Syria has undergone very tragic situations such as, an ongoing civil war since 2011 that is still active today. This civil war was caused mostly by the actions of Syria’s current president Bashar Al-Assad. When protesters in Syria demanded long overdue reforms in the political system, President Assad saw this as “an illegal revolutionary effort to overthrow” Syria and its citizens (Carter). Assad felt that what he was doing was legitimate and the Syrian citizens were wrong which therefore
“Syria has become the great tragedy of this century - a disgraceful humanitarian calamity with suffering and displacement unparalleled in recent history,” said António Guterres, the UN’s High Commissioner for Refugees. Uprisings and unrest have been occurring in Syria and the surrounding areas for decades, but I will be focusing on the past four years as tensions began to get worse every day. Politics and the government always seem to be the root of the problem when it comes to these violent and deadly protests and full on war. There are always two sides who don’t agree on anything, and probably will never find common ground. The two groups engaging in this civil war include supporters of President Bashar as-Assad, the president of Syria, and a group of rebels who do not want this man to be in power any longer. It all began about four in a half years ago in March 2011. There have always been the group of people in every place, who disagree with the government and their decisions. Most of the time, these protestors and rebels just want to get a little bit of a rise out of the government and move on. However, after a group of teenagers painted revolutionary slogans on the walls of a school, security began to open fire on them and ended up killing a majority of them. After this incident, more and more people began to come together and join their peers in the fight against the corrupt government. This revolutionary time frame was referred to as the “Arab Spring” and was not
Severe civil war in Syria is a massive flow of protests of citizens against their government, chaos and disorder existing in their country. The situation was characterized by wide intergovernmental actions against president Bashar al-Assad. Government sent army troops in order to stop protesters, what was followed by the beginning of war in Syria.
The Syrian Uprising is an ongoing armed conflict in Syria between forces loyal to the Ba'ath government and those seeking to oust its regime. The conflict has many complex entities with factions present that are seeking their own foothold in the country’s struggle over power. However, this was not always the case and an examination will take place into weather the conflict can be defined as either a civil war, an insurgency or a proxy conflict. The definition of the type of conflict is relevant as it is critical to whether or not intervention is necessary and how states may go about it, for instance, the laws of war are different from the laws of armed protests.
Antigovernment movements broke out in early 2011 with the Arab Spring. The Syrian government has used brute force, even illegal chemical weapons, to suppress protests. Armed resistance to the regime arose in the summer as soldiers defected from Assad and established the Free Syrian Army consequently. The main belligerents consist of the Syrian Army, the Syrian National Defense Force, Shabiha, Hezbollah, and Iran, whilst the opposing parties consist of Syrian National Council, Syrian National Coalition, Islamic Front, Mujahideen, Al-Nusra, Syrian Kurds, and Islamic State of Iraq (ISIL) and the Levant. International reactions in regards to the Syrian Civil War vary from support of al-Assad’s regime to advocating the government dissolve. Currently, the Assad regime controls Damascus, and most of the provincial capitals in the West of Syria, whilst the rebellion has large swathes of land to the East and North. The Syrian Civil War has evoked divided opinion from international leaders, with Western powers such as the United States, supporting the rebels, whilst superpowers Russia and China support Assad’s regime. As a result, a contemporary proxy war has emerged. This paper will examine the different perspectives global leaders have on the Syrian Civil War, and consequently their actions towards the conflict.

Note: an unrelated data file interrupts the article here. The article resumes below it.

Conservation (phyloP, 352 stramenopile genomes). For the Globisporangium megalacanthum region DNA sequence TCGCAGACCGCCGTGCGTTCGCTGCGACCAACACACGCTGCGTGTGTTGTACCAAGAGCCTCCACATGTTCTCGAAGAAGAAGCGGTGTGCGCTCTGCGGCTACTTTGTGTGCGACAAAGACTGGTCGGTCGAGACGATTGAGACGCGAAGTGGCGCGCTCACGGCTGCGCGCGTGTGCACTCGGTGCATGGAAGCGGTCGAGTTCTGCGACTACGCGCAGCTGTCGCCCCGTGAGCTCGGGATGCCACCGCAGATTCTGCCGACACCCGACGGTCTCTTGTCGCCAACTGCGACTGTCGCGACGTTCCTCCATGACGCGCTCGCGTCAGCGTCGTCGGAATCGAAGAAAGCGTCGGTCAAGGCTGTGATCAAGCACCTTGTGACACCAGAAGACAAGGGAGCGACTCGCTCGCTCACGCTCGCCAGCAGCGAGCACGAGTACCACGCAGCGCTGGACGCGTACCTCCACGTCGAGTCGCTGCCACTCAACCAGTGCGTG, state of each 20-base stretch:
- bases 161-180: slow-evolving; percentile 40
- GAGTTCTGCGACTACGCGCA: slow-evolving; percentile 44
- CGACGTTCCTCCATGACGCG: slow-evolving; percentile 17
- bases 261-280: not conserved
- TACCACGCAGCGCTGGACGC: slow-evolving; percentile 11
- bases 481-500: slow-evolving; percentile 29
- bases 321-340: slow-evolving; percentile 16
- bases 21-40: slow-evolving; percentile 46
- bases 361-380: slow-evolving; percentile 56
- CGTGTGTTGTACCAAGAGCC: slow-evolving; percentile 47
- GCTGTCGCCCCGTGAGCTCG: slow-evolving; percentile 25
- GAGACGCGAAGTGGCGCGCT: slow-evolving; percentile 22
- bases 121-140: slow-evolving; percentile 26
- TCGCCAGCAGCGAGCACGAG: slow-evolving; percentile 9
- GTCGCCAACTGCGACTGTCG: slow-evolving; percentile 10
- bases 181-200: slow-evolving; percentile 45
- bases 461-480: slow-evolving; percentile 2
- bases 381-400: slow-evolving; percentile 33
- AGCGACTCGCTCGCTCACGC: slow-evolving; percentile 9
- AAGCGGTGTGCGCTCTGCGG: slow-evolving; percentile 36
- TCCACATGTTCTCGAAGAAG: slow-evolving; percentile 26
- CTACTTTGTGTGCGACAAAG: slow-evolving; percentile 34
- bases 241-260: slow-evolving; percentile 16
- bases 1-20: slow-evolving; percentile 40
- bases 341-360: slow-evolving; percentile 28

Syria’s war has morphed from peaceful demonstrations against the administration back in 2011 to a bloody-violent uprising that has flipped in several other countries. What started as a diplomatic response to the arrest and ill-treatment to a bunch of young lads accused of painting revolutionary slogans against the Assad administration by peaceful Arab Spring demonstrators turned out to a trigger-happy occasion, as far as Syria’s government is concerned, at rallies and public demonstrations. Just doing it, the military forces are almost at-will every time they choose to open-fire
On December 18, 2010, a revolution in Tunisia initiated a rise in rebellion across the Arab world. Egypt, Lybia, Yemen, Saudi Arabia, Bahrain, Jordan, and Syria arose in revolutionary demonstrations, riots, protests (violent and non-violent), and in some civil wars. Syria had the most ruinous ramification. In fear of his regime being overthrown the president of Syria Bashar al-Assad initiated fire in a nonviolent protest in attempts to restore order. His retaliation only inculcated more anger in Syrian citizens and created one of the most serious unrest in Syria, which eventually started a proxy war between higher powers -the United States and Russia-involvement. The warfighting actors within Syria include; Syrian rebels, Kurds, Bashar al-Assad’s government, and now ISIS. The brutal violence has resulted from noncombatant civilians necessity to flee the country in hopes of restoring peace in their life. Over half, the state 's population is reaching out to the world for asylum. Moreover, this war has risen international disputes in the level of involvement to take in Syria. The humanitarian assistance with the refugees takes precedence, and whether to take in or not to take Syrian refugees.